638 Fed.Appx. 528 (Mem)
This case was not selected for publication in West’s Federal Reporter.
See Fed. Rule of Appellate Procedure 32.1 generally governing citation of judicial decisions issued on or after Jan. 1, 2007. See also U.S.Ct. of App. 7th Cir. Rule 32.1.
United States Court of Appeals,
Felix J. BRUETTE, Jr., Plaintiff–Appellant,
Sally JEWELL, Secretary of the Interior, Defendant–Appellee.
Submitted March 28, 2016.*
Decided March 30, 2016.
Rehearing and Rehearing En Banc Denied June 1, 2016.
Appeal from the United States District Court for the Eastern District of Wisconsin. No. 14–C–876, William C. Griesbach, Chief Judge.
Attorneys and Law Firms
Felix J. Bruette, Jr., Appleton, WI, pro se.
Brian C. Toth, Attorney, Department of Justice, Washington, DC, for Defendant–Appellee.
Before DIANE P. WOOD, Chief Judge, MICHAEL S. KANNE, Circuit Judge, DIANE S. SYKES, Circuit Judge.
Felix Bruette appeals from a dismissal of his suit for lack of jurisdiction. In his complaint Bruette sought an order requiring that the Department of the Interior follow an 1893 law involving the Stockbridge and Munsee Indians. At a hearing Bruette clarified his principal demand: He wants the Department to recognize that descendants (including him) of Stephen Gardner, a signor of an 1856 Treaty between the Stockbridge and Munsee Indians and the United States, belong to the tribe recognized in the Treaty. The district court dismissed the suit based on several incurable defects. Because Bruette has not developed an argument to disturb the district court’s decision, we dismiss his appeal.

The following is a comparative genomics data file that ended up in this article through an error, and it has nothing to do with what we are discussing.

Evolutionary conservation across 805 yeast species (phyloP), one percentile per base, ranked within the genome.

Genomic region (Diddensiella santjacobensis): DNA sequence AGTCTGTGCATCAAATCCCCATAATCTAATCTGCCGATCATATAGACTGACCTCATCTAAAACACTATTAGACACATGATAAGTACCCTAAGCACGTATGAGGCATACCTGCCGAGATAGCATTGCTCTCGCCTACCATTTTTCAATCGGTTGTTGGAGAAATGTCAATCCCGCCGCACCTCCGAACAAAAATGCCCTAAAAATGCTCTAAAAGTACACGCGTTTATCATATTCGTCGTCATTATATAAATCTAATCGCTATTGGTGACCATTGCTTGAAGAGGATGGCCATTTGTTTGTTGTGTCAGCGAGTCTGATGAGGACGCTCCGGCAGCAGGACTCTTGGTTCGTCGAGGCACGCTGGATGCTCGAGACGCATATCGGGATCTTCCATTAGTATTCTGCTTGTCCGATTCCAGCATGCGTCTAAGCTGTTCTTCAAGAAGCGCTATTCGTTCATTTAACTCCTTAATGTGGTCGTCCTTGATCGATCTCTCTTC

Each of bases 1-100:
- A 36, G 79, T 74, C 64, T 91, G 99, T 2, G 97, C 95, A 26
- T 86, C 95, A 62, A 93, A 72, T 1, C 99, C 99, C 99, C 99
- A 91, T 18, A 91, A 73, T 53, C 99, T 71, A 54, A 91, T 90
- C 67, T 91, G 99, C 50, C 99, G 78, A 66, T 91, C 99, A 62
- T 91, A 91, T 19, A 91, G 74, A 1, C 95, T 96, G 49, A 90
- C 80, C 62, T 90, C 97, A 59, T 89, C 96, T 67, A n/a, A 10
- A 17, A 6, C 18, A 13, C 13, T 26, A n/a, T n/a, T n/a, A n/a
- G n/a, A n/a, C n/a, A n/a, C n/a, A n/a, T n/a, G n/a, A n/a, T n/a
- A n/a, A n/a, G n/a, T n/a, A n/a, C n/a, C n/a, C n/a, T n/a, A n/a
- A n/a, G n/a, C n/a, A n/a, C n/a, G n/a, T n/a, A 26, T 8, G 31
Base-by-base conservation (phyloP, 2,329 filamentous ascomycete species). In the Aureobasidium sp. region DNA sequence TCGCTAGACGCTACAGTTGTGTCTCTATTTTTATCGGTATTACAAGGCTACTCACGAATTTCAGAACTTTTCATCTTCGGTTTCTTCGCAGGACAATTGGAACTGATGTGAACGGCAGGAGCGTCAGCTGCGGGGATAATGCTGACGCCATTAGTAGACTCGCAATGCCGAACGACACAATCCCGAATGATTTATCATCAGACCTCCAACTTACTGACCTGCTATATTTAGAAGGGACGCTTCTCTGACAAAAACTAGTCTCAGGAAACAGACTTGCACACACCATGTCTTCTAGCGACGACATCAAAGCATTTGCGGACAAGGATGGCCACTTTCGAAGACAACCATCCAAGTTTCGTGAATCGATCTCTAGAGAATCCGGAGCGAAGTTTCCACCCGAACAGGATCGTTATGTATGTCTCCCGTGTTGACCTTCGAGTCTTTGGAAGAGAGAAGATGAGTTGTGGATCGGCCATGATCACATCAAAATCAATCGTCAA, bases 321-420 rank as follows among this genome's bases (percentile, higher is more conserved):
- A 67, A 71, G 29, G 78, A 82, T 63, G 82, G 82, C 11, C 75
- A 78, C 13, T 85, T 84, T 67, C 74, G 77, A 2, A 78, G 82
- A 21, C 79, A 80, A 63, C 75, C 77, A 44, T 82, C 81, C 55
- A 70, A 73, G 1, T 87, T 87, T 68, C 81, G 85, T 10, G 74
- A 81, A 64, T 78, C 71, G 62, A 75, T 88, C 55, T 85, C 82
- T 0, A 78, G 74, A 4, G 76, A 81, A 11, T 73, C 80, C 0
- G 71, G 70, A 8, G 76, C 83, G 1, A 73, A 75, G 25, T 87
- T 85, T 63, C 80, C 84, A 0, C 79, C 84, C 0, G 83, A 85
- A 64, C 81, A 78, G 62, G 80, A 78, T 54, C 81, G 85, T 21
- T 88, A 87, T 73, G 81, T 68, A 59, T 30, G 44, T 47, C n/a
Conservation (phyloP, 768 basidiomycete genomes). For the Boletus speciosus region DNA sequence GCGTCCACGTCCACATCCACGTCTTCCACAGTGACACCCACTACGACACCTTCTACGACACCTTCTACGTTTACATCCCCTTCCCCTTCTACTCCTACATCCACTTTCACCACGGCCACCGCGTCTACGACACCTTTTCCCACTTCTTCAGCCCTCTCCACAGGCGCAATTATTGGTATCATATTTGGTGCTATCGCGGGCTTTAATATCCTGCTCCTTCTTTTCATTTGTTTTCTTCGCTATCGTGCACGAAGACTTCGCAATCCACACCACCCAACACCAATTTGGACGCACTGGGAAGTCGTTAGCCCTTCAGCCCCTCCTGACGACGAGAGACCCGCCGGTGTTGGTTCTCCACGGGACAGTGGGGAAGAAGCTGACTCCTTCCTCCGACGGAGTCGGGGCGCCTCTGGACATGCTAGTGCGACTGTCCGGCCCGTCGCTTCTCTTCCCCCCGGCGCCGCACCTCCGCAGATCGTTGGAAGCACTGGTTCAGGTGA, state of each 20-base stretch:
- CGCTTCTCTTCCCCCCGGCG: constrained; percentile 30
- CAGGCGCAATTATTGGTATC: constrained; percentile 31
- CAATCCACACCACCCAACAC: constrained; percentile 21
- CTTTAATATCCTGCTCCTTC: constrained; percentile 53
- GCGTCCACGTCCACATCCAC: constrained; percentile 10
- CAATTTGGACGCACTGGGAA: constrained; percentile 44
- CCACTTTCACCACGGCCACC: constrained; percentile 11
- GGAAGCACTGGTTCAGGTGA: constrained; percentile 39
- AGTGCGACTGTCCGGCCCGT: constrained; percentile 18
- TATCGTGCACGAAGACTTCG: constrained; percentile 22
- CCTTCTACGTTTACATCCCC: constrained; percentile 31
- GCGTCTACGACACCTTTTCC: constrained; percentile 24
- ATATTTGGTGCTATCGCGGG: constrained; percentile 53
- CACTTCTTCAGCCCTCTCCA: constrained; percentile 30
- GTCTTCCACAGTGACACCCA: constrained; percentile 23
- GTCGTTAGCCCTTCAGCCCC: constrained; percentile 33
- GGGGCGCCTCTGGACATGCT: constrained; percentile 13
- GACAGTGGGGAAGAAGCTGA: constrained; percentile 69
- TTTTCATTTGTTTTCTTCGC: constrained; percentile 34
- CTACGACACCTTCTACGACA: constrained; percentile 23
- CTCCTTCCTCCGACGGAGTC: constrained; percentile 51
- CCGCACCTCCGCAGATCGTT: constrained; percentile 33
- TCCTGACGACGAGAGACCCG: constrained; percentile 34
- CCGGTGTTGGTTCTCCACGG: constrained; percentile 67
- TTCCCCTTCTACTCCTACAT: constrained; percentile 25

Bruette’s complaint alleges that as a great-great-grandson of Gardner, he is entitled to his share of benefits that Congress promised to Gardner in the 1893 statute. See An Act for the relief of the Stockbridge and Munsee tribe of Indians, in the State of Wisconsin, ch. 219, 27 Stat. 744 (1893). The Department is disregarding that Act, the complaint continues, and is thereby breaching its fiduciary duties by *529 not establishing an official list of tribe beneficiaries. At a hearing Bruette expanded these allegations. He explained that he represents descendants of those who signed the 1856 Treaty, see Treaty with the Stockbridge and Munsee, 11 Stat. 663, 1856 WL 11369, but whom Congress excluded from its benefits under a law enacted 15 years later. See An Act for the Relief of the Stockbridge and Munsee Tribe of Indians, in the State of Wisconsin, ch. 38, 16 Stat. 404 (1871). Congress, Bruette continued, recognized that it had wrongly excluded many who signed the 1856 Treaty from receiving tribal benefits required by the Treaty. It therefore passed in 1893 an act to remedy that situation. See An Act for the relief of the Stockbridge and Munsee tribe of Indians, in the State of Wisconsin, ch. 219, 27 Stat. 744 (1893). But, Bruette concluded, the Department never completed the required tribal membership “roll” that would have treated Gardner’s descendants as members of the tribe contemplated by the 1856 Treaty.